Blessed is she who comes in the name of the Lord.

Let us pray,

Jesus, Fill us with the crumbs from your table. Reach out your hand and raise us up. Claim us as your own. Pour us into the world to bring love, healing and comfort in your name. Amen

Con-tent-ment: the state of being mentally or emotionally satisfied with things as they are.


Do you remember a catchy little song from the ’80’s that went, “Don’t worry, be happy” for about 10 minutes straight? It would get stuck in my mind and become an unintentional mental mantra. In some ways, it also became a spiritual meditation for me when things were going crazy at work.

It’s actually not a bad mantra in an age when we’ve learned that chronic worry is detrimental to our health. Chronic worry can reduce the quality of our lives. Worry can wear us down and deplete us. Worry can interfere with our ability to live our lives with joy and appreciation for the goodness and beauty that can be found in each day…if we open our hearts and minds and look for it.

The peace activist, Thích Nhất Hạnh says, “Letting go gives us freedom, and freedom is the only condition for happiness. If, in our heart, we still cling to anything – anger, anxiety, or possessions – we cannot be free.” We long for peace in our world, peace in our country, peace among politicians, peace among neighbors, peace in our families. But true peace, begins in our own hearts. Peace grows out of a sense of satisfaction with what and who we are. If even a rock can find peace and contentment in just being, why can’t we?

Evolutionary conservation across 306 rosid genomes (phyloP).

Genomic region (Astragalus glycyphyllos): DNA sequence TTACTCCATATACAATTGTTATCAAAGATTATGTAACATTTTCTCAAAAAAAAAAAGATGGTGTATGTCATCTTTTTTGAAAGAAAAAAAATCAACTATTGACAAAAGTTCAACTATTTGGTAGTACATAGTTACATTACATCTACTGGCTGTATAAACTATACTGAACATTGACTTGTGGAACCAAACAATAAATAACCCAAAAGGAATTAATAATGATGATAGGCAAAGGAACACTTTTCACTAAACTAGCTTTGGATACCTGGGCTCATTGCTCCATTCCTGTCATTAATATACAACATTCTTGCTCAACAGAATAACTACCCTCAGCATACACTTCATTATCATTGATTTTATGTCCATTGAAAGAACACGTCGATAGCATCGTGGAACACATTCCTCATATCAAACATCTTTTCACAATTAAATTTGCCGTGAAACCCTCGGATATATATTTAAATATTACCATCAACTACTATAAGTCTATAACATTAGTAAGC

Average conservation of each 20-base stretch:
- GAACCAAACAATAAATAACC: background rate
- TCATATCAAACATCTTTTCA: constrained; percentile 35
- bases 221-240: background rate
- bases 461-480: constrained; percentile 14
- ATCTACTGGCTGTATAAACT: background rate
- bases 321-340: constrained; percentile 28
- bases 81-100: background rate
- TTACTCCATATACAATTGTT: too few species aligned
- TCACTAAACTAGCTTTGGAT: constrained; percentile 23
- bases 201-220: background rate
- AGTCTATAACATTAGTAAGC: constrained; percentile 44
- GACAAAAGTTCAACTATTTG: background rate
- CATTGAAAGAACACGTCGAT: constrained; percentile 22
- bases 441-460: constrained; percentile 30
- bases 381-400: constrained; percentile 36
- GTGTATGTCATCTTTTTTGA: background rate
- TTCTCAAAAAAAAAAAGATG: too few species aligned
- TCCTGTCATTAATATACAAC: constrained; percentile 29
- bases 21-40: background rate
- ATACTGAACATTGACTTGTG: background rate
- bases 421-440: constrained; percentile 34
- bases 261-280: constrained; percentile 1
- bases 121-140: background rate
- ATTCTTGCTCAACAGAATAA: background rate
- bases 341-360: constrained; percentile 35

Jesus says, “Can any of you by worrying add a single hour to your span of life? Therefore I tell you, do not worry about your life, what you will eat or drink; or about your body, what you will wear. Is not life more important than food, and the body more important than clothes?” (Matthew 6:25,27.

So, when it’s finally time to climb into bed at the end of the day, give yourself a break! You did the best you could, or maybe you didn’t, doesn’t matter. Tomorrow’s another day. Put yourself in God’s hands and don’t worry… happy.

Sermon: A Grain of Wheat


Jer 31: 31 – 34
John 12: 20 – 36

During the worst of the winter, we had some water start coming in the house because of the ice dams on our roof. One bathroom closet had so much water coming in that I had to spend a frantic morning taking everything out of it so all the stuff wouldn’t get soaked and so I could jam towels against the walls and put buckets on the shelves.

Consequently, our kitchen table has been covered with the entire contents of our sizeable bathroom closet for about a month now. We also have boxes of mementos we took out of Bob’s parents house in the fall still stacked around the kitchen as well.

We have a little path carved through the boxes so that I can water the plants on the windowsills and we can get to the dog’s food bins.  It has overwhelmed me every time I have gone into the kitchen and it has mentally been wearing me down as the weeks have gone by.

Spring fever finally hit me last week, and I started sorting through all the stuff on the table. I discovered a box of soap crayons that the kids used to use to draw on the bathroom wall. I discovered a gallon jug of Mr. Bubble – do they even make that anymore?

And there was a bin of misc. rubber duckys, plastic boats, lego characters, and one baking soda powered submarine. Considering my “kids” have been taking showers now for several years, it was a fairly easy decision to toss these items.